- Websites. You will be briefly exposed to two ways of building websites: (a) using content management systems such as Wordpress, and (b) from the ground up, using HTML. There will also be an overview of the different parts of a typical modern website. If we have time for it, near the end of the semester, there may also be a lecture on search engine optimization.
- Non-Web Internet. You will be briefly exposed to the use of WinSCP, one of various ways of communicating over the Internet other than via the World Wide Web, which is the most popular use of the Internet but (contrary to popular belief) is not the same thing as the Internet itself.
- Operating systems miscellany. In addition to a brief introduction to operating systems in general, some miscellaneous Microsoft Windows idiosyncrasies will be covered, and you will also be very briefly introduced to Unix/Linux, including Unix file permissions.
- Computer security. This will not be discussed in detail as a topic unto itself, but security-related aspects of various other topics will be briefly discussed. Also, you may write a paper on computer security for extra credit.
For a more complete overview of many (but not all) of the topics covered, see last semester's quiz study guides. Note, however, that this semester's covered topics may vary slightly from last semester's.
Quizzes and exam:
Every week starting in the fourth week of the semester, there will be a quiz at the beginning of each class session. Study guides for both the quizzes and the final exam will be posted here.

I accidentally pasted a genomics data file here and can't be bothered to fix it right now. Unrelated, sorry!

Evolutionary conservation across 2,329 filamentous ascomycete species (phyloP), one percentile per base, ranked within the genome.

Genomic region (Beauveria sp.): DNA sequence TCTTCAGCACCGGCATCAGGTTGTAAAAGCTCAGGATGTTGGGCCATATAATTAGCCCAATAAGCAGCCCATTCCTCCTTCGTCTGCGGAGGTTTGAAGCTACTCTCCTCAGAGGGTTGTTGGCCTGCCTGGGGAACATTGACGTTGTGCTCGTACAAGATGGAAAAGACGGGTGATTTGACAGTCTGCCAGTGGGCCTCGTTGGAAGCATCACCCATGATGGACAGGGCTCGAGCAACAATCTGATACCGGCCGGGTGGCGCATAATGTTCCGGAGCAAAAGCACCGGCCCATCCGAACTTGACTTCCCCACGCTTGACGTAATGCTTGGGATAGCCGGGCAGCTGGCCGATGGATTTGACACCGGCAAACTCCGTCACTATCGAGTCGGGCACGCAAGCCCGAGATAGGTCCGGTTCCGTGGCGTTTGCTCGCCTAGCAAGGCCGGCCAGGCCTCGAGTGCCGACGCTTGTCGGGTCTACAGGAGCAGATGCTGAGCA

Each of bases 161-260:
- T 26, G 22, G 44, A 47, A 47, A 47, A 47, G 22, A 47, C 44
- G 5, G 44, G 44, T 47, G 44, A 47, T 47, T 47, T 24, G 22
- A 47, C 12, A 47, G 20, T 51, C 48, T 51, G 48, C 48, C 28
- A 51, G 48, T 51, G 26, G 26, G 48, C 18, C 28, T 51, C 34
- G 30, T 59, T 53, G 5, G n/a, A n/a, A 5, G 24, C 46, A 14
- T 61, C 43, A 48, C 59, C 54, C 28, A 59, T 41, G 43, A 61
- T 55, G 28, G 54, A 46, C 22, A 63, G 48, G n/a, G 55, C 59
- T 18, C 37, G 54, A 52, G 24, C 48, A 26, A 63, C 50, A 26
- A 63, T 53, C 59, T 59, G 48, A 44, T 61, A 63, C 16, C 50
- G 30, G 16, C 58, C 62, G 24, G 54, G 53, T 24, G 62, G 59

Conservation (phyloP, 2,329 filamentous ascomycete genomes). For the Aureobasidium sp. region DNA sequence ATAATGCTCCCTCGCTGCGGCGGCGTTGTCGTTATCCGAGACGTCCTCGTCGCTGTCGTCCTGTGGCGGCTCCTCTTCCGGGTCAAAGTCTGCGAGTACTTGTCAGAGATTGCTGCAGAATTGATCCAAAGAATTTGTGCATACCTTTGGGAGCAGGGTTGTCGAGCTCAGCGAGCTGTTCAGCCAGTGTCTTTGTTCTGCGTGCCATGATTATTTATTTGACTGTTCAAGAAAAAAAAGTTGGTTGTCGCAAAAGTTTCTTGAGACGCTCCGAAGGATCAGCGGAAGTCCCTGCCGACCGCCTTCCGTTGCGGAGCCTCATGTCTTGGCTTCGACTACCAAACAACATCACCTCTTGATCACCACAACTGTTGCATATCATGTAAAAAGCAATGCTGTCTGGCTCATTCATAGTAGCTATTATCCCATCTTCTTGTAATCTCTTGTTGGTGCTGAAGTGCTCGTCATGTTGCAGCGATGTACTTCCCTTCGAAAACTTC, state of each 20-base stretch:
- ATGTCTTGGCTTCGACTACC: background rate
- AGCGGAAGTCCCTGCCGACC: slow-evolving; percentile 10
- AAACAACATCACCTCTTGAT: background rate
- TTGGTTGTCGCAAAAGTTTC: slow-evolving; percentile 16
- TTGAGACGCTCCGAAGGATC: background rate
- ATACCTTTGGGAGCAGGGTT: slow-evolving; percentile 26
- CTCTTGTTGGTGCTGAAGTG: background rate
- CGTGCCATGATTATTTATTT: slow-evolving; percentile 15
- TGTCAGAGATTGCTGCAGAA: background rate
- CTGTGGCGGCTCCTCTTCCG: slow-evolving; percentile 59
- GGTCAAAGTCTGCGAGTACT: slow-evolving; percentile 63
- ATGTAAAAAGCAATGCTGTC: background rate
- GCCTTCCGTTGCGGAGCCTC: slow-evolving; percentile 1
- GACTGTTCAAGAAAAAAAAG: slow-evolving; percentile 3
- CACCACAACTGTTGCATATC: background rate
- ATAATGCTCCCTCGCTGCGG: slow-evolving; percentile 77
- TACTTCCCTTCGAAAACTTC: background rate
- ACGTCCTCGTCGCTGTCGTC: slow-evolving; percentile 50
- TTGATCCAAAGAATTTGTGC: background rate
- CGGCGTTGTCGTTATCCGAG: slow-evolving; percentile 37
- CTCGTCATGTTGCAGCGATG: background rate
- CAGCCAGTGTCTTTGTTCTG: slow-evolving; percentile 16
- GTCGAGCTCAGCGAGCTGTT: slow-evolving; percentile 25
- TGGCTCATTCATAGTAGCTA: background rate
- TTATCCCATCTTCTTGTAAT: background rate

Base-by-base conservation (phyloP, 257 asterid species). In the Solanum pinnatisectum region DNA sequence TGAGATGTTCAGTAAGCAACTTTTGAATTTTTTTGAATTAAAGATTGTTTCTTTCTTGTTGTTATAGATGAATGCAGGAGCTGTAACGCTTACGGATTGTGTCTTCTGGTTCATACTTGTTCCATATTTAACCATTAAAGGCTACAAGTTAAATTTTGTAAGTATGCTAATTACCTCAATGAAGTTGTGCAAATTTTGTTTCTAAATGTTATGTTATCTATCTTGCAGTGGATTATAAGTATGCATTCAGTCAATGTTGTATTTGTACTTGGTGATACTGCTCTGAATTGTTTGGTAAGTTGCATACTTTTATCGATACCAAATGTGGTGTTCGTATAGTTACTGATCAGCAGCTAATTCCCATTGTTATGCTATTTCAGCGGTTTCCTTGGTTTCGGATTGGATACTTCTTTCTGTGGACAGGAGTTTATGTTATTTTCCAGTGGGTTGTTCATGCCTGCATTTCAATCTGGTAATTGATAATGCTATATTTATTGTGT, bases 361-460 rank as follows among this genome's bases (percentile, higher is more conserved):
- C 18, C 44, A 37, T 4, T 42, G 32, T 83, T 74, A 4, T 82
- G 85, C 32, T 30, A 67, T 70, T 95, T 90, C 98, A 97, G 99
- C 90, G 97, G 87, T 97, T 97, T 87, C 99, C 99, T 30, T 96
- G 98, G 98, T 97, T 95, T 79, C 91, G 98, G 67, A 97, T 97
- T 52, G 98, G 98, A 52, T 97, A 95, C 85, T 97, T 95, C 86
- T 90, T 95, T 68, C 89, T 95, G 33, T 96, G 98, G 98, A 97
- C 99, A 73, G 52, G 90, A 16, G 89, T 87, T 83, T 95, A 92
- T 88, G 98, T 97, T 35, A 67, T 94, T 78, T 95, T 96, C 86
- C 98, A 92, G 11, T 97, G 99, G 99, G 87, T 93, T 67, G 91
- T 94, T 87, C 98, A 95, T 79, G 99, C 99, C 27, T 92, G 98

At least 85% of the final exam will consist of problems similar to those on the quizzes. The final exam will be approximately equal in length to 6 or 7 quizzes.
For this section of the course, both the quizzes and the exam will be on-paper only. (Actual computer use will be featured in homework assignments and lab work.) Among other things, this means you must be able to hand-write Excel formulas on paper, as well as use them in Excel itself. It is hoped that this requirement will help you think more abstractly about Excel formulas and problem-solving with Excel.
The grading scheme will be somewhat flexible, but in general you can count on the following weights:
- Approximately 35% final exam.
- Approximately 30% quizzes (dropping the two lowest quiz scores).
- 27% classwork and homework assignments (including, but not limited to, weekly Excel assignments and preliminary drafts of paper and PowerPoint presentation).
- 8% final versions of paper and presentation (4% each for 1 paper plus 1 PowerPoint presention)
- 2% to 4% maximum extra credit for good class participation, (including, but not limited to, writing your solutions to in-class Excel formula problems on the whiteboard).
- 5% to 10% maximum extra credit for the total of three extra-credit assignments, which will entail Excel spreadsheets and/or papers.
If you do better on the final exam than on the quizzes, the final exam may be counted more (maximum 50%) and the quizzes less (minumum 15%). However, the fraction of the grade based on homework and papers will NOT be increased to compensate for bad quizzes and exam.